very funny whenever you hear english people say the phrases on the right.
  27. vince Senior Member

    Los Angeles, CA
    that's the imperfective though. I guess i should have clarified that when "i sang" has a perfective meaning, then it's always "j'ai chanté".

    In Spanish I think that would be:
    "Cuando (yo) vivía en Paris, (yo) veía la Torre Eiffel todos los días"

    What I'm saying is that English people often get confused in Romance dialects and often put
    "Quand j'ai habité"/"Cuando yo viví" and "j'ai vu"/"yo vi" in your example sentence.

    (technically to correspond with the Spanish, the above French example should have been "quand je vécus" and "je vis" but French people don't use the simple past anymore)
  28. Jhorer Brishti Senior Member

    United States/Bangladesh English/Bengali
    Querer in Spanish arose from a latin root that meant to question or to ask.

    I also think you'd say "Mi nombre es Paul" because "Me llamo es Paul" literally means "I call myself is Paul".As you can see it's grammatically incoherent..
  29. elroy

    elroy Motley mod

    Chicago, IL
    US English/Palestinian Arabic bilingual
    Italian does have an imperfect. What is not used much anymore, except in some dialects, is the simple past (passato remoto), the equivalent of the passé simple in French. That is, Italian coincides with French in that it basically uses the present perfect ("ho mangiato," Fr. "j'ai mangé") to express the simple past and the imperfect ("mangiavo," Fr. "je mangeais") otherwise. This differs from Spanish, in which the pretérito is still very much alive and used.
  30. Alxmrphi Senior Member

    Reykjavík, Ísland
    UK English
    I'm not sure where the idea of an imperfect not existing in Italian arose from, but I'm equally as shocked that someone said the passato remoto, but then I realised it's not the passato prossimo I got confused with.

    Does any past tense without a compound form (single word) qualify to be a simple past?

    - Mi chiamo Alex - okay, normally I wrote that with an "is" (è) until I was told the difference between "I call myself" and "My name is"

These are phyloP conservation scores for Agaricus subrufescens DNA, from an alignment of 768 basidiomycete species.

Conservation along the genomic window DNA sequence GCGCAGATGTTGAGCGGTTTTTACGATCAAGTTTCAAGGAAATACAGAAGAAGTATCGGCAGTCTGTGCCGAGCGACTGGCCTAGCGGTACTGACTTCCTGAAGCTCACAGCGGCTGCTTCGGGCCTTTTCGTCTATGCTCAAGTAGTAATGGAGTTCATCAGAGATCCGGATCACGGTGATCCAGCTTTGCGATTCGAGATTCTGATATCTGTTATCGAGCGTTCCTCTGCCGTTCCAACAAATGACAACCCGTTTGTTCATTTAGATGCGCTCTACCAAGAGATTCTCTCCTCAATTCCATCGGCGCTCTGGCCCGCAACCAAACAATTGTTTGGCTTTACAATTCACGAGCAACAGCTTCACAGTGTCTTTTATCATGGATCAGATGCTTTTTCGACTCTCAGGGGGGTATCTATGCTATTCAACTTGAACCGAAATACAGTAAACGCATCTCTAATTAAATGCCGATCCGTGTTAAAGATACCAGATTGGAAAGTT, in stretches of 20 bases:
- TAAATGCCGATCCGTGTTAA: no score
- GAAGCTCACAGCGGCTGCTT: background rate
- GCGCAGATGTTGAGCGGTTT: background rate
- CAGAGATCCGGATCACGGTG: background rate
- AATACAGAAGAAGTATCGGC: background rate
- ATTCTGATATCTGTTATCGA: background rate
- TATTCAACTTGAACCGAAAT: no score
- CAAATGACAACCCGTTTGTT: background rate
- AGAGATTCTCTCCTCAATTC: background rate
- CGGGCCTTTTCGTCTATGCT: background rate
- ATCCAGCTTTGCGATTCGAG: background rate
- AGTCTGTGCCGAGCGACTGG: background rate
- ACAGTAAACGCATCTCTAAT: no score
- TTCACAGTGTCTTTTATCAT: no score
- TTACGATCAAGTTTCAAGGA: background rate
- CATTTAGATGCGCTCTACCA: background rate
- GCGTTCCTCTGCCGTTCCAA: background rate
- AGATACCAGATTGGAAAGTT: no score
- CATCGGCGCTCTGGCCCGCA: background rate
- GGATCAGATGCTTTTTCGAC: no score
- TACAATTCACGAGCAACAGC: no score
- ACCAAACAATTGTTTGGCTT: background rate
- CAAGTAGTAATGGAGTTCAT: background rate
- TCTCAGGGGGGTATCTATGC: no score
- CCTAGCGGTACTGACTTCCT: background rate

Howcome in Spanish then, the equivilent to "is" (es) is used when expressing this statement.

    *Interested* - What is the pretérito ?
  31. jester.

    jester. Senior Member

    Aachen, Germany
    Germany -> German
    Because mi nombre is means literally: My name is whereas Me llamo is equivalent to mi chiamo or I call myself.

    The pretérito indefinifo is a simple past form which is used to describe perfective events, look at this sentence

    Cuando era jóven, tuve un accidente.

    When I was young (imperfective), I had an accident (perfective).

    I hope this has made things clearer for you.
  32. Outsider Senior Member

    Portuguese (Portugal)
    A tense constructed without an auxiliary verb is called a synthetic tense. ;)

    Some Romance languages have synthetic past tenses that are equivalent to the past perfect ("I had sung"), so the answer to your question in is "no", in general. (And then there are the subjunctives...)

    Different languages often have different traditions regarding grammatical terminology. Pretérito (preterite) is really just a word that means "past".

    Here's another "Romance" word I haven't seen anyone post yet, "no": usually something like "non", from Latin "non".
  33. Alxmrphi Senior Member

    Reykjavík, Ísland
    UK English
    My first statement...

    I call myself Alex
    Mi Chiamo Alex
    Me llamo Alex

    Italians don't say Mi Chiamo è Alex, so I was wondering why Spannairds say Me llamo es Alex?

    ..So this is pluperfect?
  34. jester.

    jester. Senior Member

    Aachen, Germany
    Germany -> German
    They do not say Me llamo es ...

    Read my answer from 14:12
  35. Alxmrphi Senior Member

    Reykjavík, Ísland
    UK English
    Hi sept, look at the dates of the posts:p
    Nobody has posted here in 3 and a half years, so you might not get a response from certain people (just letting you know)
  36. Nino83 Senior Member

    To clarify:

    Simple tenses:

    Completed actions in the past (perfective)
    I sang/sung (past simple)/Cantai (passato remoto)/Chantai (passé simple)/Canté (pretérito)/Cantei (préterito)

    Habitual actions in the past (imperfective)
    I used to sing (used to)/Cantavo (imperfetto)/Chantais (imparfait)/Cantaba (imperfecto)/Cantava (imperfeito)

    Compound tenses:

    Past actions with a connection to the present
    I've sung (present perfect)/Ho cantato (passato prossimo)/J'ai chanté (passé composé)/He cantado (préterito compuesto)/Cantei (preterito, because in Portuguese "tenho cantado", perfeito, is equal to "I've been singing". This is a particularity of Portuguese language)

    Actions completed before a past event
    I had sung (past perfect)/Ebbi cantato (trapassato remoto)/J'eus chanté (passé antérieur)/Hube cantado (préterito anterior)/no tense in Portuguese

    Habitual actions before a past event
    I used to sing (or I had sung, litterally I've used to sing)/Avevo cantato (piuccheperfetto)/J'avais chanté (plus-que-parfait)/Habia cantado (plusquamperfecto)/Cantara or Tinha cantado (mais-que-perfeito)

    So, in Italy and France we don't use "passato remoto/passé simple" and "trapassato remoto/passé anterieur" in spoken language (in southern Italy, especially in Sicily, we still use also "passato remoto" in spoken language).